Cataract Sportsmen’s Club donates lifesaving equipment to FD
Wisconsin is home to more than 60,000 farms so it should come as no surprise that agriculture is the largest industry in Monroe County. Farming comes with its own set of challenges and its own set of dangers.
One threat Erv’s Sparta Area Fire Protection District is hoping to extinguish is deaths by grain bin entrapment. With the help of Cataract Sportsmen’s Club, the department recently obtained new grain bin rescue equipment.
As farmers put moist grain or corn into grain bins a crust can begin to form on the surface. As they unload the corn from the bin, that crust becomes somewhat hard.
Air pockets are created when the grain or corn is augured out from the bottom. While it looks like it’s full and level from the top, it’s not.
Farmers may enter the grain bin to service it, fall through the crust and become entrapped inside.
“That can happen in as quick as five to 10 seconds,” Fire Chief Mike Arnold said, adding if the farmer is not found immediately and becomes entrapped, it is likely they will suffocate. “The grain or corn basically doesn’t allow their lungs to inhale and exhale and the farther down you sink, the harder it is to breathe.”
Some brain cells start dying less than five minutes after the oxygen supply disappears and a lack of oxygen can rapidly cause severe brain damage.
“Anytime someone becomes entrapped, time is of the essence,” Arnold added.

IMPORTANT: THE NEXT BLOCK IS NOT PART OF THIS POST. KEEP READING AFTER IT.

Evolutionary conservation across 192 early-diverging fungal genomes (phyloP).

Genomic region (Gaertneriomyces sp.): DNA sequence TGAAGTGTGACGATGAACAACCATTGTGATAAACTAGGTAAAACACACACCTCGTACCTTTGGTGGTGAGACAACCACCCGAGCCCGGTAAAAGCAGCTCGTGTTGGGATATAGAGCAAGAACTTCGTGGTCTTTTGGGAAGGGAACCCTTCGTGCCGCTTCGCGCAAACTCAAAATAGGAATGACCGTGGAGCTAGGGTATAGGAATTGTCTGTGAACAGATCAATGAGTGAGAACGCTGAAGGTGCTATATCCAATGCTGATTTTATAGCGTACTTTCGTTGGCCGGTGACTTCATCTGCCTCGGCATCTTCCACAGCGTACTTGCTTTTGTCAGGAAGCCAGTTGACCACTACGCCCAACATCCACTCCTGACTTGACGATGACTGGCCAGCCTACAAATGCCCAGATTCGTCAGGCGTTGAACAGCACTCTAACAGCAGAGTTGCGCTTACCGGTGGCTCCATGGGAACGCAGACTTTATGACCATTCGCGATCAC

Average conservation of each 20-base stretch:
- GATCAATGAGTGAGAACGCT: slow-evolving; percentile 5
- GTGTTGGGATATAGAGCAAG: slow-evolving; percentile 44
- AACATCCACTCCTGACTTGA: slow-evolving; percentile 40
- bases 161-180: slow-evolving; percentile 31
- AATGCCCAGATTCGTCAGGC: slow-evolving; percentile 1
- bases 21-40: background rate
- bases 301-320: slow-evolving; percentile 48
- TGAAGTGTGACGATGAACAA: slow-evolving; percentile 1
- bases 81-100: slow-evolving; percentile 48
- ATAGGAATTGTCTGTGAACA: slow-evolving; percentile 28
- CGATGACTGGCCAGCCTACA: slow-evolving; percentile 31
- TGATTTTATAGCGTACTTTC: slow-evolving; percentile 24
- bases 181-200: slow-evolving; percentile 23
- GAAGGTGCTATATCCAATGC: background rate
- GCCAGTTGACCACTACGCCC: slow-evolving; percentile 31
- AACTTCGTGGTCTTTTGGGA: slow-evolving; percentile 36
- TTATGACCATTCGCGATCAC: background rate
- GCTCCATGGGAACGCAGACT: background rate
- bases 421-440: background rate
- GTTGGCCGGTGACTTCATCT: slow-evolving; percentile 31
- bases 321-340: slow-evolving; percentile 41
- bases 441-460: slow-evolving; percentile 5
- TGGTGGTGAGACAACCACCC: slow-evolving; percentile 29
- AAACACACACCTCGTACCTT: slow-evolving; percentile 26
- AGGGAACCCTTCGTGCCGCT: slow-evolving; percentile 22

With a generous donation from the Cataract Sportsmen’s Club, Arnold was able to purchase an eight-panel rescue tube, which gives emergency personnel a three and a half foot circumference around the person entrapped.
In an emergency situation, from portable rescue platforms, crews will slide panels into the grain or corn one panel at a time. The panels interlock to form a wall around the entrapped person.
Once the wall is built, an auger, which is completely encapsulated to avoid further injury, is placed inside the wall and the material is removed in order for crews to get a harness around the victim to pull them out of the bin.
Without the specialized equipment, crews would have to diagonally cut two cuts into the side of the grain bin, proportionally across from each other and unload the grain bin in order to find the entrapped person.
Depending on the size of the bin and the amount of material inside, it could take hours.
“It’s far more time consuming and the chances of a successful rescue are greatly diminished,” Arnold said.
In late September, Sparta FD firefighters got the opportunity to use the new device when they attended training that was organized by GundersenAIR flight paramedic Lance Luther. In 2019, Gundersen aided four farming emergencies related to grain bins.
Luther gathered some co-workers as well as local emergency personnel for a scenario-based training session at Mark and Darlene Merow’s Lone Bluff Farm in Cataract to help prepare the agencies for future emergencies.
One thing Arnold would like farmers to remember is that if entering a grain bin, be sure to use a safety line, make sure someone is there watching and have a phone nearby in case help is needed.
“The most physically fit person can’t overcome the weight and the force of grain when you’re entrapped,” he said. “Farming can be a dangerous occupation if you don’t pay attention.
According to Arnold, grain bin entrapments are becoming more common, especially with the corn being so abnormally wet this year.
“We’re fortunate that we have the equipment now to respond to these types of emergencies, but we hope and pray that we never have to use it,” he said. “It is a really neat system and we can’t thank the Cataract Sportsmen’s Club enough for taking the initiative to purchase this device for us.”
In the future the department would also like to purchase some additional body harnesses, safety ropes and more rescue platforms to enhance its grain bin rescue kit.